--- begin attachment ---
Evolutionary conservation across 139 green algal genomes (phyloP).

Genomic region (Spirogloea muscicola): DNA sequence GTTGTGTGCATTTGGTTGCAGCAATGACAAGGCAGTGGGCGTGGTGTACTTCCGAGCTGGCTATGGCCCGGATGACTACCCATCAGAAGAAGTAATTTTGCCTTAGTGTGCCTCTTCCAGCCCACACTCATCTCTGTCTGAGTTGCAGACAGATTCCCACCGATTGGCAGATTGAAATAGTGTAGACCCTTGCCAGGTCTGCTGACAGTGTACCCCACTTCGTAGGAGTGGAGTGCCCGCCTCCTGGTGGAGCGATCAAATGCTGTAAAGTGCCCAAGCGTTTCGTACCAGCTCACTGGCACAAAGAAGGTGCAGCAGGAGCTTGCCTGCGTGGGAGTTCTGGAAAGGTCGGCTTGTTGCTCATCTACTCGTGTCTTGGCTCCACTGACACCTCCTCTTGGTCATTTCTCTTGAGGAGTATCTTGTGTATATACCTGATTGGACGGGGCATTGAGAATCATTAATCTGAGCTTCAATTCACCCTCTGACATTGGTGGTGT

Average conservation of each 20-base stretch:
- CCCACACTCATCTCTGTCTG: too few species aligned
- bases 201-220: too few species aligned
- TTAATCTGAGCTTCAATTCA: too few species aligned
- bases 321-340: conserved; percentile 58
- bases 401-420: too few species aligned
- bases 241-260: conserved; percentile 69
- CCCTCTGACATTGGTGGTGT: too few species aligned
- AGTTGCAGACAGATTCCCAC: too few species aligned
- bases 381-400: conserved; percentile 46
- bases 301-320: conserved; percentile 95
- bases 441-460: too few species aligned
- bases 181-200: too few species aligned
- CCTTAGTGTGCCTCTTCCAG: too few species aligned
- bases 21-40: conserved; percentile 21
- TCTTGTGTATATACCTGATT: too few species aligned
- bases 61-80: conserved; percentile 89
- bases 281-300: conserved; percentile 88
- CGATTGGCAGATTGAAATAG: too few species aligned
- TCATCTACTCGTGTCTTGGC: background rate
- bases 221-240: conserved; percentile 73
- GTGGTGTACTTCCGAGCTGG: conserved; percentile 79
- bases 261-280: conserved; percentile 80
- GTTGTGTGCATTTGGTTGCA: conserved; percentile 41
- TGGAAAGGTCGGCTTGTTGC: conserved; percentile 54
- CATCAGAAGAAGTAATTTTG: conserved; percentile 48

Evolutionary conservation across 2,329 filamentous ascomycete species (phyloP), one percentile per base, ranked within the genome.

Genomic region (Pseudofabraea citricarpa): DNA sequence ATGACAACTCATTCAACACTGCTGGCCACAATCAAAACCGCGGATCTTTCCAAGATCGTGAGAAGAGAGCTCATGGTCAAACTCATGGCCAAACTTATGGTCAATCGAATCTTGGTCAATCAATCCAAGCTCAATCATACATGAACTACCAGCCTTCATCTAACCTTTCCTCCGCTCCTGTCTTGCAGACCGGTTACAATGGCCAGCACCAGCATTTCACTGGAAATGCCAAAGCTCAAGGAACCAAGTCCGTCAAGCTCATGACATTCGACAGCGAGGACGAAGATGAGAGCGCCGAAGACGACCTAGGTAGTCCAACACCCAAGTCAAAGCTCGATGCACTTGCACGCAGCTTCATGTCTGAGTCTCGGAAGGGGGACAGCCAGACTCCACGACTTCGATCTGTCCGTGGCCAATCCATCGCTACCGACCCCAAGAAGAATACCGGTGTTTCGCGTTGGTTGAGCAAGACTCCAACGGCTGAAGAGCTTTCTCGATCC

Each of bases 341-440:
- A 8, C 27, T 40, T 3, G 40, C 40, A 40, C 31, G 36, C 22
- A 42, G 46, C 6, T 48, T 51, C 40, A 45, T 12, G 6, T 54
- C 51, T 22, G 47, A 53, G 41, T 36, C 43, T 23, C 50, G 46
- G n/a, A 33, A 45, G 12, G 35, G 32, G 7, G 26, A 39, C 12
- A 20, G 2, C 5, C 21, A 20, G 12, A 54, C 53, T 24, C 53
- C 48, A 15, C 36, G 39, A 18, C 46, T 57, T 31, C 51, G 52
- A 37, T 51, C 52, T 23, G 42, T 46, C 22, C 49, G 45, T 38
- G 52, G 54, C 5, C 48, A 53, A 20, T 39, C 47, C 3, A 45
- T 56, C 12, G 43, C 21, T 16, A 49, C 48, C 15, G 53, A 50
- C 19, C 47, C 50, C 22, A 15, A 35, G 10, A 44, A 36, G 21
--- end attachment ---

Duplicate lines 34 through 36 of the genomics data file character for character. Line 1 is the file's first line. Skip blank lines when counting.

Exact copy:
- C 51, T 22, G 47, A 53, G 41, T 36, C 43, T 23, C 50, G 46
- G n/a, A 33, A 45, G 12, G 35, G 32, G 7, G 26, A 39, C 12
- A 20, G 2, C 5, C 21, A 20, G 12, A 54, C 53, T 24, C 53